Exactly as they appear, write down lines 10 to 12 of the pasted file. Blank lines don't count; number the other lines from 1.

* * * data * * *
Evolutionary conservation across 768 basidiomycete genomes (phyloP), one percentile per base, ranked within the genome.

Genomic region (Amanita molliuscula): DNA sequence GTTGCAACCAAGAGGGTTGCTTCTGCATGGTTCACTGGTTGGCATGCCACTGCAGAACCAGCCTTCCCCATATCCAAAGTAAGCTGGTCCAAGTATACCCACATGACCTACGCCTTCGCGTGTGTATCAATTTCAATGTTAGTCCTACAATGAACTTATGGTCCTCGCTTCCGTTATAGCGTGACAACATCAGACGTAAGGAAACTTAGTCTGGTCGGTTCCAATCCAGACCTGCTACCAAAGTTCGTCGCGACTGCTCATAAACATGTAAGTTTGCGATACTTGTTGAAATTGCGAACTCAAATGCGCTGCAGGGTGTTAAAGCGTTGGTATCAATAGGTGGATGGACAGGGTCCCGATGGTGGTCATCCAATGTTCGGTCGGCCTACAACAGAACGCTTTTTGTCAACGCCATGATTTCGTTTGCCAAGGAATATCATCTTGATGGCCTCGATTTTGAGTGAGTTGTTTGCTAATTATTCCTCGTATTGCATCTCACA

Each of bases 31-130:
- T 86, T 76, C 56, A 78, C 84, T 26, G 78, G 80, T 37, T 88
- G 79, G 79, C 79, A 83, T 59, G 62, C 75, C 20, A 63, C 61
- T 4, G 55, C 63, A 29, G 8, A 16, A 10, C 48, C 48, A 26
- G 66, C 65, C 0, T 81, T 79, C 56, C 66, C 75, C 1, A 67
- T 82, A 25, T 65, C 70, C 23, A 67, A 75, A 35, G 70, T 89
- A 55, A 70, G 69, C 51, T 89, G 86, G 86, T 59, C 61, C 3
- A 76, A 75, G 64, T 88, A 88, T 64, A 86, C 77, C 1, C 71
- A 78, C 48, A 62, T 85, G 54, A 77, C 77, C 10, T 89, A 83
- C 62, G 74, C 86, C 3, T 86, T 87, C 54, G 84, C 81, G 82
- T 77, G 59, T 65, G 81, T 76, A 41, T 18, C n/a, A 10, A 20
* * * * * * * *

- A 76, A 75, G 64, T 88, A 88, T 64, A 86, C 77, C 1, C 71
- A 78, C 48, A 62, T 85, G 54, A 77, C 77, C 10, T 89, A 83
- C 62, G 74, C 86, C 3, T 86, T 87, C 54, G 84, C 81, G 82